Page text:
I stumbled across this quote recently from Eli Roth about Last House on the Left and songs in horror movies:
“Even as a kid one of the things that stayed with me was the music, done by lead actor David Alexander Hess. I couldn’t understand how the same guy who was raping and carving up the girls on screen was singing these peaceful, almost hippy-like folk ballads that underscored the horror. I remember reading the credits, thinking I’d misread it, that David Hess wrote and performed all the music. Sitting in that theater, where I had gone by myself, and knew no one, I felt this overwhelming feeling of nostalgia. I just missed those songs, and I missed when songs like that were commonplace in horror. (Romero’s “The Crazies” and later “My Bloody Valentine” are other examples.) Often the lyrics of the songs reflected what the characters were going through, and the tone was somewhere between Harry Nilsson and Simon & Garfunkel. I will be forever grateful for what David did, and for all the memorable performances and everlasting music he gave us. Thanks in big part to David Hess, my road led to somewhere.”
Now, I could write forever about songs in horror films, and I just might in a later post, but as I was recently discussing the forest disco scene in Just Before Dawn, I thought I would write about song’s second cousin, dance.
If you need reminding of the scene, you can see it below:
Dance has always been important in film as a euphemism for sex and sexuality, much as it was in the lyrics of Pop songs, as in “Let’s do the Twist!”. In Just Before Dawn, it’s used in exactly that way, and there are more examples to follow later in this post.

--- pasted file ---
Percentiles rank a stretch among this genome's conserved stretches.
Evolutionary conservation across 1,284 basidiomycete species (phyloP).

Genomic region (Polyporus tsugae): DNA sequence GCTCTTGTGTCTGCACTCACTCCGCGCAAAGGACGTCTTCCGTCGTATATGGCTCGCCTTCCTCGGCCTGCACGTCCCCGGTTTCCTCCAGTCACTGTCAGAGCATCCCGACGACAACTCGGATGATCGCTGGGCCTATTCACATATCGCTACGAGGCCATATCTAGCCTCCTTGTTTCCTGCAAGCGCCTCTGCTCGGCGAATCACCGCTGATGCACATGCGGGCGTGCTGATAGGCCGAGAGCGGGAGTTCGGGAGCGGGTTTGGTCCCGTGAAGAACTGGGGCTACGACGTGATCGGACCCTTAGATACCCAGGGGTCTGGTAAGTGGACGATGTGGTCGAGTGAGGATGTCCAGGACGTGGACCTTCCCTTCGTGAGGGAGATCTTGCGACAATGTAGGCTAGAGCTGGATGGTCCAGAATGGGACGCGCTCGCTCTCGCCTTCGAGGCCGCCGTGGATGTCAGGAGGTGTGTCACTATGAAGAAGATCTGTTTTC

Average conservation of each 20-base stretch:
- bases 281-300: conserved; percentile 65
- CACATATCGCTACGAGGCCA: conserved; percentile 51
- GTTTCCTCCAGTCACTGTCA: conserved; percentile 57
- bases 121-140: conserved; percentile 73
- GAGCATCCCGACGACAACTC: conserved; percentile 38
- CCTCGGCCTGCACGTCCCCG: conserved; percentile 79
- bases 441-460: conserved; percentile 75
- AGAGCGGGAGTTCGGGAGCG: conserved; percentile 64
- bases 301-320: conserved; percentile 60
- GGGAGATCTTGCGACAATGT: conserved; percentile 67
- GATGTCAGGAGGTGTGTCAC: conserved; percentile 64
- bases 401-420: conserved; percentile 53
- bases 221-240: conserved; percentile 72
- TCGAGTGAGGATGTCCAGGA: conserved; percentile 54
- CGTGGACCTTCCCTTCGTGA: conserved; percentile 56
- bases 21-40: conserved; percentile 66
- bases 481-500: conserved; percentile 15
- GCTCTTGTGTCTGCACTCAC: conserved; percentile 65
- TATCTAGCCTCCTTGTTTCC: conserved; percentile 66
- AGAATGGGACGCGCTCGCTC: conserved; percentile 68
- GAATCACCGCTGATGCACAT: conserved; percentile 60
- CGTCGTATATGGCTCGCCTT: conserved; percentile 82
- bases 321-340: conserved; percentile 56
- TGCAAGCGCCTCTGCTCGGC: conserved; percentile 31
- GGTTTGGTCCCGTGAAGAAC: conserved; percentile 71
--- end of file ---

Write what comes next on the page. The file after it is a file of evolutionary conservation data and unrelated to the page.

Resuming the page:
Evil Dead II has a very odd dance sequence, where the decapitated Linda performs a Ray Harryhausen-esque ballet to a fantastic score by Joseph LoDuca. Unusual for a lot of ’80s horror film dance sequences, this doesn’t function as euphemism for sex or even an attempt to make the character seem sexy or ‘with it’. Instead, we see the stop-motion version of Linda presented as a horrifying parody of human form and movement designed to give Ash a further nudge towards the precipice of insanity.
In contrast, dance sequences in The Wicker Man, like its song sequences, function as if song and dance naturally spring up in the real world at regular intervals. On the one hand, we have a number of dance scenes which relate directly to sex and pagan fertility rites, such as the Maypole dance and the dance of the maidens – hopeful of parthenogenesis – leaping over the fire. On the other, we have dances, such as Willow’s overtly seductive and sexual dance in Willow’s Song, which throw out any pretence of euphemism and are intended purely to tempt the Sgt. Howie into getting jiggy*.
In some ways, in The Wicker Man, song and dance function more like they would in a musical than they would in any other type of film, let alone a horror film. This quirky relationship with music, song and dance is a huge part of the film’s charm and makes it unlike any other horror movie I’m aware of.
All this thinking about dancing leads me back to my favourite scene in a more recent movie, House of the Devil. Now, House of the Devil is not a prefect movie by any means, but what it does really well is evoke the cinema of the late ’70s and early ’80s, even down to casting a star (Jocelin Donahue) with the uncanny ability to evoke the spirit of Margot Kidder. It’s a true homage, rather than a parody or modernisation, which seems to be what many film makers who think they are making an homage are actually doing.
It may, then, come as no surprise that my favourite scene in this movie is the dance scene.
Brilliant! It’s got it all. (I’ve warned you, a blog on the dangers of Walkmans and ghetto blasters is on the way.)
What I like about this scene, and what makes it different to most dance scenes in horror movies of the ’70s and ’80s, is that she is dancing by herself and for herself. We could, if we wanted to, speculate about adolescent masturbatory fantasies and what not, but there is an innocence about this scene that I really like and that makes what’s to come all the more horrific.
Of course, most of the dance sequences in horror films of the ’70s and ’80s were actually nowhere near this tasteful.
*See what I did there?